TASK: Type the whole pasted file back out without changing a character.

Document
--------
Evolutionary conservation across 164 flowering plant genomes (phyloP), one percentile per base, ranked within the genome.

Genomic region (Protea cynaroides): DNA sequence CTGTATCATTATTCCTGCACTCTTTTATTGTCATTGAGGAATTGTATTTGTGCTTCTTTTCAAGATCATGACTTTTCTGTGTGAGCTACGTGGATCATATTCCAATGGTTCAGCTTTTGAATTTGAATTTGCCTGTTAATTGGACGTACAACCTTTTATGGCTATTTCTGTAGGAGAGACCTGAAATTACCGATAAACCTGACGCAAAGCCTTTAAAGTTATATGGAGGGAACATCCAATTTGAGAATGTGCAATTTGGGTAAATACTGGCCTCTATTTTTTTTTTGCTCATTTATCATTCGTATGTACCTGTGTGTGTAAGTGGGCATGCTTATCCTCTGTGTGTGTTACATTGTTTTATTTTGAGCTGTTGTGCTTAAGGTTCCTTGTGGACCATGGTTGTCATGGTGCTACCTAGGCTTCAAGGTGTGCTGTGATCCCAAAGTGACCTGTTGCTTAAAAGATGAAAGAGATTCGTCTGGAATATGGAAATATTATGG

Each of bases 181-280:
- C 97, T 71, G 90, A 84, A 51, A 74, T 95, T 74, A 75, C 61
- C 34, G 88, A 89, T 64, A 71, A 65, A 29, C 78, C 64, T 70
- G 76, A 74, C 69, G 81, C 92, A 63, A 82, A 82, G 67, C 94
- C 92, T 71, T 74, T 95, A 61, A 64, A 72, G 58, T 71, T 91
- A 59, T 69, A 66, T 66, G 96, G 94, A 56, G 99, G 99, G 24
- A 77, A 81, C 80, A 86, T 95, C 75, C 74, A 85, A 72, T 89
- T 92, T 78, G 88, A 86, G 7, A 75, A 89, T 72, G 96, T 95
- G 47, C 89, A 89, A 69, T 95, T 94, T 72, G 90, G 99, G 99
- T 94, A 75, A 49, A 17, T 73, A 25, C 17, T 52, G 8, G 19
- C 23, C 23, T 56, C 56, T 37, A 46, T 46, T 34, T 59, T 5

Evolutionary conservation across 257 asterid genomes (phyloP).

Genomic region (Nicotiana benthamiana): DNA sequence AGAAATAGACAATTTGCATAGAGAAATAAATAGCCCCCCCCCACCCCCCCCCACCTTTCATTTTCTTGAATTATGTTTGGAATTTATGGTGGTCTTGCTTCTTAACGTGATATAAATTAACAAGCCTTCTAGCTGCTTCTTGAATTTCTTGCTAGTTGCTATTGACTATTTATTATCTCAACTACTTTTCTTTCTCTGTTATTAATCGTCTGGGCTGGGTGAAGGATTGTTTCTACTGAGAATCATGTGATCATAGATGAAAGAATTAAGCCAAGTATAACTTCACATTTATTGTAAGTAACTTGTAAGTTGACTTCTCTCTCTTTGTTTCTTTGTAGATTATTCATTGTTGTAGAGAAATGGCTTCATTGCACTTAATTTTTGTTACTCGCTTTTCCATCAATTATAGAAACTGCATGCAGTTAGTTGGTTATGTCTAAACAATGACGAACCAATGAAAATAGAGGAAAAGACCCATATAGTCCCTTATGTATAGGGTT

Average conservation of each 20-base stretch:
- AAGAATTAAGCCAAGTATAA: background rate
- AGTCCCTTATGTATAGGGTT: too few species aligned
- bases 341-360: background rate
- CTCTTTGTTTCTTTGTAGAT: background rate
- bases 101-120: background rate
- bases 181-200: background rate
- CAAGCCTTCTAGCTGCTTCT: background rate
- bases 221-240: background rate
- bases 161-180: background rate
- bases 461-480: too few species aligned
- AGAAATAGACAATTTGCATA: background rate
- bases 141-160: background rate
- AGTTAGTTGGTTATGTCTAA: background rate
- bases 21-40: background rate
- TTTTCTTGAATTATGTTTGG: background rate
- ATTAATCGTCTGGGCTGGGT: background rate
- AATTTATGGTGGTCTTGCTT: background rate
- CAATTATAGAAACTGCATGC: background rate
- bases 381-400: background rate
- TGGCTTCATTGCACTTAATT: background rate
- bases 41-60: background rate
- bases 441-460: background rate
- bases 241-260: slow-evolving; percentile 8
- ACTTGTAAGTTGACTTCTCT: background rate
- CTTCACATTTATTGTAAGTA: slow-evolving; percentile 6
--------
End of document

Evolutionary conservation across 164 flowering plant genomes (phyloP), one percentile per base, ranked within the genome.

Genomic region (Protea cynaroides): DNA sequence CTGTATCATTATTCCTGCACTCTTTTATTGTCATTGAGGAATTGTATTTGTGCTTCTTTTCAAGATCATGACTTTTCTGTGTGAGCTACGTGGATCATATTCCAATGGTTCAGCTTTTGAATTTGAATTTGCCTGTTAATTGGACGTACAACCTTTTATGGCTATTTCTGTAGGAGAGACCTGAAATTACCGATAAACCTGACGCAAAGCCTTTAAAGTTATATGGAGGGAACATCCAATTTGAGAATGTGCAATTTGGGTAAATACTGGCCTCTATTTTTTTTTTGCTCATTTATCATTCGTATGTACCTGTGTGTGTAAGTGGGCATGCTTATCCTCTGTGTGTGTTACATTGTTTTATTTTGAGCTGTTGTGCTTAAGGTTCCTTGTGGACCATGGTTGTCATGGTGCTACCTAGGCTTCAAGGTGTGCTGTGATCCCAAAGTGACCTGTTGCTTAAAAGATGAAAGAGATTCGTCTGGAATATGGAAATATTATGG

Each of bases 181-280:
- C 97, T 71, G 90, A 84, A 51, A 74, T 95, T 74, A 75, C 61
- C 34, G 88, A 89, T 64, A 71, A 65, A 29, C 78, C 64, T 70
- G 76, A 74, C 69, G 81, C 92, A 63, A 82, A 82, G 67, C 94
- C 92, T 71, T 74, T 95, A 61, A 64, A 72, G 58, T 71, T 91
- A 59, T 69, A 66, T 66, G 96, G 94, A 56, G 99, G 99, G 24
- A 77, A 81, C 80, A 86, T 95, C 75, C 74, A 85, A 72, T 89
- T 92, T 78, G 88, A 86, G 7, A 75, A 89, T 72, G 96, T 95
- G 47, C 89, A 89, A 69, T 95, T 94, T 72, G 90, G 99, G 99
- T 94, A 75, A 49, A 17, T 73, A 25, C 17, T 52, G 8, G 19
- C 23, C 23, T 56, C 56, T 37, A 46, T 46, T 34, T 59, T 5

Evolutionary conservation across 257 asterid genomes (phyloP).

Genomic region (Nicotiana benthamiana): DNA sequence AGAAATAGACAATTTGCATAGAGAAATAAATAGCCCCCCCCCACCCCCCCCCACCTTTCATTTTCTTGAATTATGTTTGGAATTTATGGTGGTCTTGCTTCTTAACGTGATATAAATTAACAAGCCTTCTAGCTGCTTCTTGAATTTCTTGCTAGTTGCTATTGACTATTTATTATCTCAACTACTTTTCTTTCTCTGTTATTAATCGTCTGGGCTGGGTGAAGGATTGTTTCTACTGAGAATCATGTGATCATAGATGAAAGAATTAAGCCAAGTATAACTTCACATTTATTGTAAGTAACTTGTAAGTTGACTTCTCTCTCTTTGTTTCTTTGTAGATTATTCATTGTTGTAGAGAAATGGCTTCATTGCACTTAATTTTTGTTACTCGCTTTTCCATCAATTATAGAAACTGCATGCAGTTAGTTGGTTATGTCTAAACAATGACGAACCAATGAAAATAGAGGAAAAGACCCATATAGTCCCTTATGTATAGGGTT

Average conservation of each 20-base stretch:
- AAGAATTAAGCCAAGTATAA: background rate
- AGTCCCTTATGTATAGGGTT: too few species aligned
- bases 341-360: background rate
- CTCTTTGTTTCTTTGTAGAT: background rate
- bases 101-120: background rate
- bases 181-200: background rate
- CAAGCCTTCTAGCTGCTTCT: background rate
- bases 221-240: background rate
- bases 161-180: background rate
- bases 461-480: too few species aligned
- AGAAATAGACAATTTGCATA: background rate
- bases 141-160: background rate
- AGTTAGTTGGTTATGTCTAA: background rate
- bases 21-40: background rate
- TTTTCTTGAATTATGTTTGG: background rate
- ATTAATCGTCTGGGCTGGGT: background rate
- AATTTATGGTGGTCTTGCTT: background rate
- CAATTATAGAAACTGCATGC: background rate
- bases 381-400: background rate
- TGGCTTCATTGCACTTAATT: background rate
- bases 41-60: background rate
- bases 441-460: background rate
- bases 241-260: slow-evolving; percentile 8
- ACTTGTAAGTTGACTTCTCT: background rate
- CTTCACATTTATTGTAAGTA: slow-evolving; percentile 6